Why Oral Health Matters During Quarantine

June 4, 2020
Avatar for Raul GarciaRaul Garcia

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While researchers race around the clock to find a cure or develop a vaccine for COVID-19, many around the world are left wondering what they can do to reduce their risk of catching and spreading the deadly illness. While we know that maintaining appropriate distance from others, washing our hands thoroughly and wearing a face mask in public can all help, these initiatives have still not been able to stop the spread of COVID-19 completely.

Now, dentists are suggesting that maintaining excellent oral hygiene during the pandemic is one more way to curb the spread of the illness. Dr. Raul Garcia of Miami, Florida, explains why.

“The mouth is the gateway to the entire body,” says Garcia. “So anything entering the mouth could have an impact on the body.”

That includes the COVID-19 virus, he says.

That’s because, according to Garcia, COVID-19 is transmitted from person to person via respiratory droplets that are projected into the air when a person with COVID-19 coughs or sneezes. If a healthy person then breathes or touches those droplets, they too can become infected with the illness when the virus enters their mucous membranes and multiplies.

This means having excellent oral health is paramount, because any lurking dental plaque can harbor respiratory pathogens in the saliva. Microbes can even attach to endotracheal tubes of ventilated patients. These microbes can be aspirated into the respiratory tract or even make their way into the bloodstream through bleeding gums. They can then make their way to your lungs, says Garcia.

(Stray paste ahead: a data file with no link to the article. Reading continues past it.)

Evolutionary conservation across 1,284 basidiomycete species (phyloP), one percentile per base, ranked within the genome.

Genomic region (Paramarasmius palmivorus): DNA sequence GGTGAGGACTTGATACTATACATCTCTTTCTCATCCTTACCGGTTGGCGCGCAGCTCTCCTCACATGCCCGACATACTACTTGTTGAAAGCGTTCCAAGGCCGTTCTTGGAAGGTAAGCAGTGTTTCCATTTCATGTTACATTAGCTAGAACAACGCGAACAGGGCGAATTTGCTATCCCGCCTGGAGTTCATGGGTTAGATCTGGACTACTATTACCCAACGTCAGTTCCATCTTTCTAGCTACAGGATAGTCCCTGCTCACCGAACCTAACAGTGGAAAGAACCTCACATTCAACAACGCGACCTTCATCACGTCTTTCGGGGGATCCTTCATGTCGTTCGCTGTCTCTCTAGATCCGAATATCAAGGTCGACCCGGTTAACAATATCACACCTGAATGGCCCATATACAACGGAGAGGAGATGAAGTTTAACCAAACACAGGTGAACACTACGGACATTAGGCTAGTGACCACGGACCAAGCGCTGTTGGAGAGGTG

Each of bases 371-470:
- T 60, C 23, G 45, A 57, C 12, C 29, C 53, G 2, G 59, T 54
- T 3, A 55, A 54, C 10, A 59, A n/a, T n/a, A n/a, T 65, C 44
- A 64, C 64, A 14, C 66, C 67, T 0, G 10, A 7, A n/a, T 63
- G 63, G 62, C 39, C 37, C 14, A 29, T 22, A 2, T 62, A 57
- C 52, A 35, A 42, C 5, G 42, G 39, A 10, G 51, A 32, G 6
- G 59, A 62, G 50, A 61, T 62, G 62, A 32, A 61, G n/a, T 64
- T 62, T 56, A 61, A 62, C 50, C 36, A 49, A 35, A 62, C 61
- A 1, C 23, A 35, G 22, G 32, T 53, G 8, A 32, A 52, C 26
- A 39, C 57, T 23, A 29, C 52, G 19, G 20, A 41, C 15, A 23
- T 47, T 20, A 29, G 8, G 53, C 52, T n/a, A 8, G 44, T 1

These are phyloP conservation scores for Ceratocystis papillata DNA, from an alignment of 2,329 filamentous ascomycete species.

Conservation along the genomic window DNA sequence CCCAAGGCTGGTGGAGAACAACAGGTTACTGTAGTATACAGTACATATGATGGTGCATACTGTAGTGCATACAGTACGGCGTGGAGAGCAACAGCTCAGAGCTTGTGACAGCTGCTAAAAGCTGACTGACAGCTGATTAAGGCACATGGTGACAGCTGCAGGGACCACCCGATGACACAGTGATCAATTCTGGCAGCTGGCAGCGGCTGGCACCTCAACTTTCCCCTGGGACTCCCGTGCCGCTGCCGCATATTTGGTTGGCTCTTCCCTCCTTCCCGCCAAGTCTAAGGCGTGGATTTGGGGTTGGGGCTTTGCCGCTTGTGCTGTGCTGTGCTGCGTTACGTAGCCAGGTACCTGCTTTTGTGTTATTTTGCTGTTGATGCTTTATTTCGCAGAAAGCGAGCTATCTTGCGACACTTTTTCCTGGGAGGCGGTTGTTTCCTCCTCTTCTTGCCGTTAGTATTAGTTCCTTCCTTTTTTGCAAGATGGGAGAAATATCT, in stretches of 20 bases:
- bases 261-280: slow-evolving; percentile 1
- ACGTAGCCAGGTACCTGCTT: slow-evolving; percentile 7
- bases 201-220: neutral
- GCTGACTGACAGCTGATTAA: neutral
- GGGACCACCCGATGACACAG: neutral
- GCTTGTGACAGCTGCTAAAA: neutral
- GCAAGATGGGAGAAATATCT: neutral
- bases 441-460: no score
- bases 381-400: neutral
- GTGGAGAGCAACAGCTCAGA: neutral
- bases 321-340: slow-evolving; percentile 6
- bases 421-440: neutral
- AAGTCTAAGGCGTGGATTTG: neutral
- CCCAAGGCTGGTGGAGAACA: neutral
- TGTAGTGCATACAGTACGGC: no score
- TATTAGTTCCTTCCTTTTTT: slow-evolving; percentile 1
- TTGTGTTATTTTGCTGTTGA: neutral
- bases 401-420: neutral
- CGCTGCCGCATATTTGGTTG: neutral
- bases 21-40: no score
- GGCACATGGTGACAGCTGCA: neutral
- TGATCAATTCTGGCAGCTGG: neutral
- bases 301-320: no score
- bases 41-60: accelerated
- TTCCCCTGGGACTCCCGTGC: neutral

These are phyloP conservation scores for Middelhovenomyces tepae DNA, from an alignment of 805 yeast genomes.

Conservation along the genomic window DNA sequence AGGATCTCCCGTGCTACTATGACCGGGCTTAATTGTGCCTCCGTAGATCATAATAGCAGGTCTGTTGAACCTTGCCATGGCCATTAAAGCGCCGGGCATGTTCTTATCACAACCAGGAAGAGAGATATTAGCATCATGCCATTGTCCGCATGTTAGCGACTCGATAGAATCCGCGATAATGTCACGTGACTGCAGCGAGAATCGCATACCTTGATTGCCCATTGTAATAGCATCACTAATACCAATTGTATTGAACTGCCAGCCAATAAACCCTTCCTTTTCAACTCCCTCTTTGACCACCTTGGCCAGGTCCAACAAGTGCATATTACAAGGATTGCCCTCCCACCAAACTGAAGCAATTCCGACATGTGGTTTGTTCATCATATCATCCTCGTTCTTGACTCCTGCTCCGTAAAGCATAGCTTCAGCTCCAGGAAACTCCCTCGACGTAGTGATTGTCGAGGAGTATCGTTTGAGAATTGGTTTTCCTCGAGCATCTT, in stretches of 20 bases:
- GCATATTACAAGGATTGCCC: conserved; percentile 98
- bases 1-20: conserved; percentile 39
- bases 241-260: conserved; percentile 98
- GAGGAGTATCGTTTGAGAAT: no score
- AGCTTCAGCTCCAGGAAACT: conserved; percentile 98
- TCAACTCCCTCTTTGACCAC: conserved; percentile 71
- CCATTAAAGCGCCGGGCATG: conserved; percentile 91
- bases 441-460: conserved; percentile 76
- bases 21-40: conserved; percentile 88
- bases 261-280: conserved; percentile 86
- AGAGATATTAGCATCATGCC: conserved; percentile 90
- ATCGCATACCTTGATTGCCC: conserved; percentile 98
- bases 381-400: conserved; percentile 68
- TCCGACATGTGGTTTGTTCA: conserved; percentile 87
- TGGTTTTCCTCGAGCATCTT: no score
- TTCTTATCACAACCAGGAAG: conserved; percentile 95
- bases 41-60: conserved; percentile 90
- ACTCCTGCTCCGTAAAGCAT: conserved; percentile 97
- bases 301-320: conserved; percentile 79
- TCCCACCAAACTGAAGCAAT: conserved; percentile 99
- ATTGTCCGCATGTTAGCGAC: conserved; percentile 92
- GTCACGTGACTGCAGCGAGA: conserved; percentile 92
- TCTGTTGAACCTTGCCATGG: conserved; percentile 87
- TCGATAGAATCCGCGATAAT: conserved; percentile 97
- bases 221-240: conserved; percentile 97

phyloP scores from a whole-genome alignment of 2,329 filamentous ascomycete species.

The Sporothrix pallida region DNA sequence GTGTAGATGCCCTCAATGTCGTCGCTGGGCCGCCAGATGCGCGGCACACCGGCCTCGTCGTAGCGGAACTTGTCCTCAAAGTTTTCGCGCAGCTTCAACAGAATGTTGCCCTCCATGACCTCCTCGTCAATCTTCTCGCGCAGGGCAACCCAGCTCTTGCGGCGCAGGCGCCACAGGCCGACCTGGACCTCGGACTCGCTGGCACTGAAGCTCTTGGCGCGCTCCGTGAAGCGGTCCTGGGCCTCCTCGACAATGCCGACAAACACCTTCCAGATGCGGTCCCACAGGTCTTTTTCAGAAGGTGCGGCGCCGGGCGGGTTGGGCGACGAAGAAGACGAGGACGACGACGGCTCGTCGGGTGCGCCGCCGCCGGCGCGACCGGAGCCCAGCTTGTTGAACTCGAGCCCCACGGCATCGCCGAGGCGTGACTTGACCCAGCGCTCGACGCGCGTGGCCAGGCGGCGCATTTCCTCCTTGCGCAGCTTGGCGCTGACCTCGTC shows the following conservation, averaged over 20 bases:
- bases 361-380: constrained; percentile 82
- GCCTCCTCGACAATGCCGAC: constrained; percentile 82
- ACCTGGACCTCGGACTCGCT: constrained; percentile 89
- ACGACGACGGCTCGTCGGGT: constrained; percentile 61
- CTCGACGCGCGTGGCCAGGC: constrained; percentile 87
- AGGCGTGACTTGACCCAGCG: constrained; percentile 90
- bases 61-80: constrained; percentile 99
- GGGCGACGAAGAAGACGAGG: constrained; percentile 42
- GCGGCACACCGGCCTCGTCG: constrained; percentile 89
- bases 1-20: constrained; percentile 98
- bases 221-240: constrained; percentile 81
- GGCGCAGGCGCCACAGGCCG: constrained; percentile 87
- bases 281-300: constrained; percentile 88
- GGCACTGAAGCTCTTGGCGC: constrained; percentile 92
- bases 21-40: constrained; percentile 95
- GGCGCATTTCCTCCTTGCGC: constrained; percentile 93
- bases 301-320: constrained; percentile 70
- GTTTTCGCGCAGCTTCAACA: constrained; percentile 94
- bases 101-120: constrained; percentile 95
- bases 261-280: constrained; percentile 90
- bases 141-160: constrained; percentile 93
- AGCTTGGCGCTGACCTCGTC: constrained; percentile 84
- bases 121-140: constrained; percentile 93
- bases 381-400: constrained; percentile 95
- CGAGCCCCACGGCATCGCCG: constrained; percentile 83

So, what can you do to reduce your risk of contracting COVID-19 in relation to your oral health?

“For starters, keep teeth clean and free of plaque,” says Garcia. “The less plaque on your teeth, the fewer hiding places for respiratory pathogens.”

Furthermore, says Garcia, keeping teeth clean will keep the gums healthy, making them less likely to bleed during brushing – and less able to allow pathogens to enter the bloodstream.

Finally, Garcia reminds us that poor oral health can cause and exacerbate illnesses such as high blood pressure, diabetes, cancer and more – all of which increase your risk of serious complications and even death from COVID-19.

“We know that the teeth and gums play a vital role in overall health, and if they’re not healthy we’re not healthy,” he says. “Don’t let your mouth make you vulnerable to serious complications. Don’t forget your oral health during this pandemic.”

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